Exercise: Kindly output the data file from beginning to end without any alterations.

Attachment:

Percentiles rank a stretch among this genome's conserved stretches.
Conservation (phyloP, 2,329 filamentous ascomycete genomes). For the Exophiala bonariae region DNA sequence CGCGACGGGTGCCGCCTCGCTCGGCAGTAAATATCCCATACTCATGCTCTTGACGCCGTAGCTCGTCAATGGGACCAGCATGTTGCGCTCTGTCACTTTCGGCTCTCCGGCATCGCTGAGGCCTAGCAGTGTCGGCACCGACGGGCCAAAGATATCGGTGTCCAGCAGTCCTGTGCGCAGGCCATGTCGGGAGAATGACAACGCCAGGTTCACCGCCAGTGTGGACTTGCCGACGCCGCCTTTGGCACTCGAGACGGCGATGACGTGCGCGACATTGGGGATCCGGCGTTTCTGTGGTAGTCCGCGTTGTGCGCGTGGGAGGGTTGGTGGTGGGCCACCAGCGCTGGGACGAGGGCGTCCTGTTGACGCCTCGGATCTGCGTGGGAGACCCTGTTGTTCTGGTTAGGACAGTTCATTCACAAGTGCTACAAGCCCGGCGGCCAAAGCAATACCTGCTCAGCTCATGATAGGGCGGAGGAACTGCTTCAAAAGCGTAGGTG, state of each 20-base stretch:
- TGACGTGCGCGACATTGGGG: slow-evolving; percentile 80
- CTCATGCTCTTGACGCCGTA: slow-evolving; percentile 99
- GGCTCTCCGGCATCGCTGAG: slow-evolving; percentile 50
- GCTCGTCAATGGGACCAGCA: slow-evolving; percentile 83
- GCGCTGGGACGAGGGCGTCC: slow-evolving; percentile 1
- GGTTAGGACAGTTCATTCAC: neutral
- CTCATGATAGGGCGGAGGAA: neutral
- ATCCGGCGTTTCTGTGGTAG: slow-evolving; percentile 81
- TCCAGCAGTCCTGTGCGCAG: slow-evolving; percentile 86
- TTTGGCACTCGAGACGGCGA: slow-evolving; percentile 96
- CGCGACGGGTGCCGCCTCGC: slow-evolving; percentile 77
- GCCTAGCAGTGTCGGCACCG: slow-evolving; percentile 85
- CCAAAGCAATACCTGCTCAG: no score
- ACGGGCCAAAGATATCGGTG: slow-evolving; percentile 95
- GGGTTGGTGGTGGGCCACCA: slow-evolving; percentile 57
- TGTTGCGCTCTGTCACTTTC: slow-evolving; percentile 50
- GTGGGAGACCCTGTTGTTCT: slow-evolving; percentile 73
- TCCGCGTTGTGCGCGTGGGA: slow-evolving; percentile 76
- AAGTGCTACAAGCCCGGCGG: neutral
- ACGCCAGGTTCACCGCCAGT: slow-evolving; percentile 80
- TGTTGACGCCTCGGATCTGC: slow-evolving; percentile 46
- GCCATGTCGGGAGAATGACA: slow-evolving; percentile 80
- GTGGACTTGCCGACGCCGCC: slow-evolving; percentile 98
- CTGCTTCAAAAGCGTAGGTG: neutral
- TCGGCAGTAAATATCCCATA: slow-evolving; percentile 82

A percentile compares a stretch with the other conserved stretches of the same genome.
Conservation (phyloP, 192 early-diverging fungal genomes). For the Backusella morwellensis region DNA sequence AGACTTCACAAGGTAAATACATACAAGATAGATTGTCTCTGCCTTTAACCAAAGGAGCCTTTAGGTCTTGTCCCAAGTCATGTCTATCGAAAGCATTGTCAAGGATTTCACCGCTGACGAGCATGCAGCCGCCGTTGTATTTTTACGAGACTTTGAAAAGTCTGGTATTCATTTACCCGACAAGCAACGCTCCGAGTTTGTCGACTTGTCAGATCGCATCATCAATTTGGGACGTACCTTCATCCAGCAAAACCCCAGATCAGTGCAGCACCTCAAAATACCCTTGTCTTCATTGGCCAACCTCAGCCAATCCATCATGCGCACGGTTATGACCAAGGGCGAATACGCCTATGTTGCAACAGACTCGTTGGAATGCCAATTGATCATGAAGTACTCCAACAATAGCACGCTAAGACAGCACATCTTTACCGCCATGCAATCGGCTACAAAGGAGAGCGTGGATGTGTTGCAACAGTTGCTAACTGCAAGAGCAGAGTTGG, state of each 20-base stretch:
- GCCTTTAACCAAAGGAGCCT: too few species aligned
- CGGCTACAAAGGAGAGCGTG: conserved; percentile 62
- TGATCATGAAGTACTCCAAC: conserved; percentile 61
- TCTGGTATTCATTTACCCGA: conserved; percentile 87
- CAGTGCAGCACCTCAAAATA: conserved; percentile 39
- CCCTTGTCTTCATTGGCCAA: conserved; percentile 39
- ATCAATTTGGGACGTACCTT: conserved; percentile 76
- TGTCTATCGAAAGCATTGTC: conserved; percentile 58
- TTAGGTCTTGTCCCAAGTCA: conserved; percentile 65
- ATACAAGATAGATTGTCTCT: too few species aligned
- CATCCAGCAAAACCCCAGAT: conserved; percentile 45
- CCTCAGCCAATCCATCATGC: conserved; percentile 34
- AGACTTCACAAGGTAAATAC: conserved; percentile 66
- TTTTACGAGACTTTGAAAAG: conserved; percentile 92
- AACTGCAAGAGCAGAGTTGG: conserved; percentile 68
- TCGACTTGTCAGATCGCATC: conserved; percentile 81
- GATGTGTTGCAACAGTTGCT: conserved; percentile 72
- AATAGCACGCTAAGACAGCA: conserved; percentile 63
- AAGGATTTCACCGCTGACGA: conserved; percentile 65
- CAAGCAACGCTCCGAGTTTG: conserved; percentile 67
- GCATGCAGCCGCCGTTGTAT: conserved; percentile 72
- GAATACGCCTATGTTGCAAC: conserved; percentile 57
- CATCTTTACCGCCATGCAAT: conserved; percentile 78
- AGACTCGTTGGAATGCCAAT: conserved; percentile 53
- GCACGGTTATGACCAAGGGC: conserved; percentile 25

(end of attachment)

Percentiles rank a stretch among this genome's conserved stretches.
Conservation (phyloP, 2,329 filamentous ascomycete genomes). For the Exophiala bonariae region DNA sequence CGCGACGGGTGCCGCCTCGCTCGGCAGTAAATATCCCATACTCATGCTCTTGACGCCGTAGCTCGTCAATGGGACCAGCATGTTGCGCTCTGTCACTTTCGGCTCTCCGGCATCGCTGAGGCCTAGCAGTGTCGGCACCGACGGGCCAAAGATATCGGTGTCCAGCAGTCCTGTGCGCAGGCCATGTCGGGAGAATGACAACGCCAGGTTCACCGCCAGTGTGGACTTGCCGACGCCGCCTTTGGCACTCGAGACGGCGATGACGTGCGCGACATTGGGGATCCGGCGTTTCTGTGGTAGTCCGCGTTGTGCGCGTGGGAGGGTTGGTGGTGGGCCACCAGCGCTGGGACGAGGGCGTCCTGTTGACGCCTCGGATCTGCGTGGGAGACCCTGTTGTTCTGGTTAGGACAGTTCATTCACAAGTGCTACAAGCCCGGCGGCCAAAGCAATACCTGCTCAGCTCATGATAGGGCGGAGGAACTGCTTCAAAAGCGTAGGTG, state of each 20-base stretch:
- TGACGTGCGCGACATTGGGG: slow-evolving; percentile 80
- CTCATGCTCTTGACGCCGTA: slow-evolving; percentile 99
- GGCTCTCCGGCATCGCTGAG: slow-evolving; percentile 50
- GCTCGTCAATGGGACCAGCA: slow-evolving; percentile 83
- GCGCTGGGACGAGGGCGTCC: slow-evolving; percentile 1
- GGTTAGGACAGTTCATTCAC: neutral
- CTCATGATAGGGCGGAGGAA: neutral
- ATCCGGCGTTTCTGTGGTAG: slow-evolving; percentile 81
- TCCAGCAGTCCTGTGCGCAG: slow-evolving; percentile 86
- TTTGGCACTCGAGACGGCGA: slow-evolving; percentile 96
- CGCGACGGGTGCCGCCTCGC: slow-evolving; percentile 77
- GCCTAGCAGTGTCGGCACCG: slow-evolving; percentile 85
- CCAAAGCAATACCTGCTCAG: no score
- ACGGGCCAAAGATATCGGTG: slow-evolving; percentile 95
- GGGTTGGTGGTGGGCCACCA: slow-evolving; percentile 57
- TGTTGCGCTCTGTCACTTTC: slow-evolving; percentile 50
- GTGGGAGACCCTGTTGTTCT: slow-evolving; percentile 73
- TCCGCGTTGTGCGCGTGGGA: slow-evolving; percentile 76
- AAGTGCTACAAGCCCGGCGG: neutral
- ACGCCAGGTTCACCGCCAGT: slow-evolving; percentile 80
- TGTTGACGCCTCGGATCTGC: slow-evolving; percentile 46
- GCCATGTCGGGAGAATGACA: slow-evolving; percentile 80
- GTGGACTTGCCGACGCCGCC: slow-evolving; percentile 98
- CTGCTTCAAAAGCGTAGGTG: neutral
- TCGGCAGTAAATATCCCATA: slow-evolving; percentile 82

A percentile compares a stretch with the other conserved stretches of the same genome.
Conservation (phyloP, 192 early-diverging fungal genomes). For the Backusella morwellensis region DNA sequence AGACTTCACAAGGTAAATACATACAAGATAGATTGTCTCTGCCTTTAACCAAAGGAGCCTTTAGGTCTTGTCCCAAGTCATGTCTATCGAAAGCATTGTCAAGGATTTCACCGCTGACGAGCATGCAGCCGCCGTTGTATTTTTACGAGACTTTGAAAAGTCTGGTATTCATTTACCCGACAAGCAACGCTCCGAGTTTGTCGACTTGTCAGATCGCATCATCAATTTGGGACGTACCTTCATCCAGCAAAACCCCAGATCAGTGCAGCACCTCAAAATACCCTTGTCTTCATTGGCCAACCTCAGCCAATCCATCATGCGCACGGTTATGACCAAGGGCGAATACGCCTATGTTGCAACAGACTCGTTGGAATGCCAATTGATCATGAAGTACTCCAACAATAGCACGCTAAGACAGCACATCTTTACCGCCATGCAATCGGCTACAAAGGAGAGCGTGGATGTGTTGCAACAGTTGCTAACTGCAAGAGCAGAGTTGG, state of each 20-base stretch:
- GCCTTTAACCAAAGGAGCCT: too few species aligned
- CGGCTACAAAGGAGAGCGTG: conserved; percentile 62
- TGATCATGAAGTACTCCAAC: conserved; percentile 61
- TCTGGTATTCATTTACCCGA: conserved; percentile 87
- CAGTGCAGCACCTCAAAATA: conserved; percentile 39
- CCCTTGTCTTCATTGGCCAA: conserved; percentile 39
- ATCAATTTGGGACGTACCTT: conserved; percentile 76
- TGTCTATCGAAAGCATTGTC: conserved; percentile 58
- TTAGGTCTTGTCCCAAGTCA: conserved; percentile 65
- ATACAAGATAGATTGTCTCT: too few species aligned
- CATCCAGCAAAACCCCAGAT: conserved; percentile 45
- CCTCAGCCAATCCATCATGC: conserved; percentile 34
- AGACTTCACAAGGTAAATAC: conserved; percentile 66
- TTTTACGAGACTTTGAAAAG: conserved; percentile 92
- AACTGCAAGAGCAGAGTTGG: conserved; percentile 68
- TCGACTTGTCAGATCGCATC: conserved; percentile 81
- GATGTGTTGCAACAGTTGCT: conserved; percentile 72
- AATAGCACGCTAAGACAGCA: conserved; percentile 63
- AAGGATTTCACCGCTGACGA: conserved; percentile 65
- CAAGCAACGCTCCGAGTTTG: conserved; percentile 67
- GCATGCAGCCGCCGTTGTAT: conserved; percentile 72
- GAATACGCCTATGTTGCAAC: conserved; percentile 57
- CATCTTTACCGCCATGCAAT: conserved; percentile 78
- AGACTCGTTGGAATGCCAAT: conserved; percentile 53
- GCACGGTTATGACCAAGGGC: conserved; percentile 25